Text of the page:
The display at right will quickly become familiar as it appears whenever you call for high power from the hybrid system.  This will occur during acceleration and hill climbing.  Orange arrows represent mechanical power flowing from the ICE both directly to the wheels and to MG1 via the PSD.  Another orange arrow shows electrical power from the battery to MG2 and a final arrow shows the mechanical power from MG2 going to the wheels.  It seems that in this display, the "ELEC. MOTOR" icon represents MG1, MG2 and the PSD (power split device).  This is what I meant when I said that the display "hides a lot of the interesting complexity".  Exactly when you see this display depends on the battery state of charge and exactly how you are driving.  You can always get it (as long as the battery icon is not empty) by stomping on the accelerator pedal.  At lower power demands, the computer may not call for electric assistance.  I have found that if I accelerate moderately this display appears after a few seconds of electric only but once the car gathers some speed the display switches to ICE power only and later to ICE power and battery charging.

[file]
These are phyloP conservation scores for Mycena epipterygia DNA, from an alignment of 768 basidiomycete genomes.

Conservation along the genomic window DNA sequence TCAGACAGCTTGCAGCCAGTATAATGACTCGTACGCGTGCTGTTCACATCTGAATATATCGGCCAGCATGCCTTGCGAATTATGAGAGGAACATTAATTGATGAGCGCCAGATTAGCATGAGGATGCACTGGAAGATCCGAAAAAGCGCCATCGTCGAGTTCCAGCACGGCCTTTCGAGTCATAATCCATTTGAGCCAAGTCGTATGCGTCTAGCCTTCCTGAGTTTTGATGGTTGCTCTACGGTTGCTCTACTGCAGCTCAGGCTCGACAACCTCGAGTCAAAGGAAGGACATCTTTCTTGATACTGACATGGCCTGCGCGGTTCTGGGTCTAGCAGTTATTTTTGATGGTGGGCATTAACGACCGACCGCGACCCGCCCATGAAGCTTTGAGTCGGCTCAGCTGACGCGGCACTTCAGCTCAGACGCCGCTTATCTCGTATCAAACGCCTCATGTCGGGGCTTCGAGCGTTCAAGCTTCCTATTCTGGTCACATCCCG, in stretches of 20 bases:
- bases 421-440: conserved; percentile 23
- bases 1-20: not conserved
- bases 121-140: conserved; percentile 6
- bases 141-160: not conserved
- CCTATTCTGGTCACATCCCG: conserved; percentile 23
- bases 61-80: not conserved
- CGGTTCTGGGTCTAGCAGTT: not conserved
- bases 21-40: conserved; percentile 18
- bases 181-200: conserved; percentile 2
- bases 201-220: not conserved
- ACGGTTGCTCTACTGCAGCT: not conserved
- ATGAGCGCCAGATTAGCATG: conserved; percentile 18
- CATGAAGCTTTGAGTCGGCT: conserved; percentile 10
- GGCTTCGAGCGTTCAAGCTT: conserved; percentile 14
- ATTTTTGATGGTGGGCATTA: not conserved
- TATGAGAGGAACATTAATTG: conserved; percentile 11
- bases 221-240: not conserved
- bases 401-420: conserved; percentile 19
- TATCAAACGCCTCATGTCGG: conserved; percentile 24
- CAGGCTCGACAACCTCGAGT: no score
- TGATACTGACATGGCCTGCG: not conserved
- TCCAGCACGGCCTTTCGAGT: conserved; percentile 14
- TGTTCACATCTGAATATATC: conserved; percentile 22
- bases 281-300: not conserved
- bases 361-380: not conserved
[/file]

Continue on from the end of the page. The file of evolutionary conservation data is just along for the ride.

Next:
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ICE Power and Battery Charging

When you have the car up to speed and you're driving steadily, not on a steep hill, and fast enough that the car does not enter EV mode, then you will almost always see one of two energy monitor displays.  The first is at right and the other is the one described above as "ICE and Electric Boost".  In the one at right, the same two orange arrows represent mechanical power flowing from the ICE directly to the wheels and via the PSD to the motor/generators.  Electrical power generated is not sent to the other motor/generator to push the car but is instead used to charge the battery.